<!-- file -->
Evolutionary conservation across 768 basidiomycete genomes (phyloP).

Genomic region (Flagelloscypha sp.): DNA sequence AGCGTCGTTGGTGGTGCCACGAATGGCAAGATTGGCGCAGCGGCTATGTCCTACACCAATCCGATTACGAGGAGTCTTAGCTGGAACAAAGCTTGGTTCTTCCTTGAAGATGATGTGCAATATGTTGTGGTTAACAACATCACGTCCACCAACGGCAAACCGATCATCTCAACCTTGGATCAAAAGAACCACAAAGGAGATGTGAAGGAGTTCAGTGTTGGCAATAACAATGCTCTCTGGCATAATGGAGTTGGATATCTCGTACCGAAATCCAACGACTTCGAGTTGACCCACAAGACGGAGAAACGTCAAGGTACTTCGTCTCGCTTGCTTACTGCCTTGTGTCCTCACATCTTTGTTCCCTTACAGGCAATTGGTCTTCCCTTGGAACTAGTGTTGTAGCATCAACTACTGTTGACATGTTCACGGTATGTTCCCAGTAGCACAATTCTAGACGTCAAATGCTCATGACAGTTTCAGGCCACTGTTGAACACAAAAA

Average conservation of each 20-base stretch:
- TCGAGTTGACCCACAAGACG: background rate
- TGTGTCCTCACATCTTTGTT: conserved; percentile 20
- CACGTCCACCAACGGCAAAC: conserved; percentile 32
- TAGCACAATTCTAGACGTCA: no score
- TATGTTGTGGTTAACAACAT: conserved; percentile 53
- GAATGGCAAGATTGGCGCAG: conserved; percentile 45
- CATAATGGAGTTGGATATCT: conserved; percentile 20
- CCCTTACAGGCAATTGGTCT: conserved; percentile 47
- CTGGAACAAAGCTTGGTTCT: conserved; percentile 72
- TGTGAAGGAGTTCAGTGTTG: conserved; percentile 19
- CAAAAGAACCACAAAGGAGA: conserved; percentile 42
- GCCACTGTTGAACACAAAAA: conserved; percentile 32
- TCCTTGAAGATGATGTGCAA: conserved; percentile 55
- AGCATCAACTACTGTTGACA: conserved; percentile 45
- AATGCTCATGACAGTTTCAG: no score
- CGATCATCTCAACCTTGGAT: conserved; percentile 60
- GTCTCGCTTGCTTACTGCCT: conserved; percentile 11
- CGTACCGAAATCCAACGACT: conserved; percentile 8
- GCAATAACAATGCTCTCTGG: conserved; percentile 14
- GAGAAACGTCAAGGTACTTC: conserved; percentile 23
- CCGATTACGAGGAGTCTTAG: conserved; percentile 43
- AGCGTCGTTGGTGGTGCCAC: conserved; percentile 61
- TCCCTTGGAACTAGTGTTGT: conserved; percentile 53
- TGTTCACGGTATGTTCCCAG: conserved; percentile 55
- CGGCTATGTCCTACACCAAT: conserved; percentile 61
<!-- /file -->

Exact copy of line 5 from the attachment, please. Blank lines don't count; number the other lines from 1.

- TGTGTCCTCACATCTTTGTT: conserved; percentile 20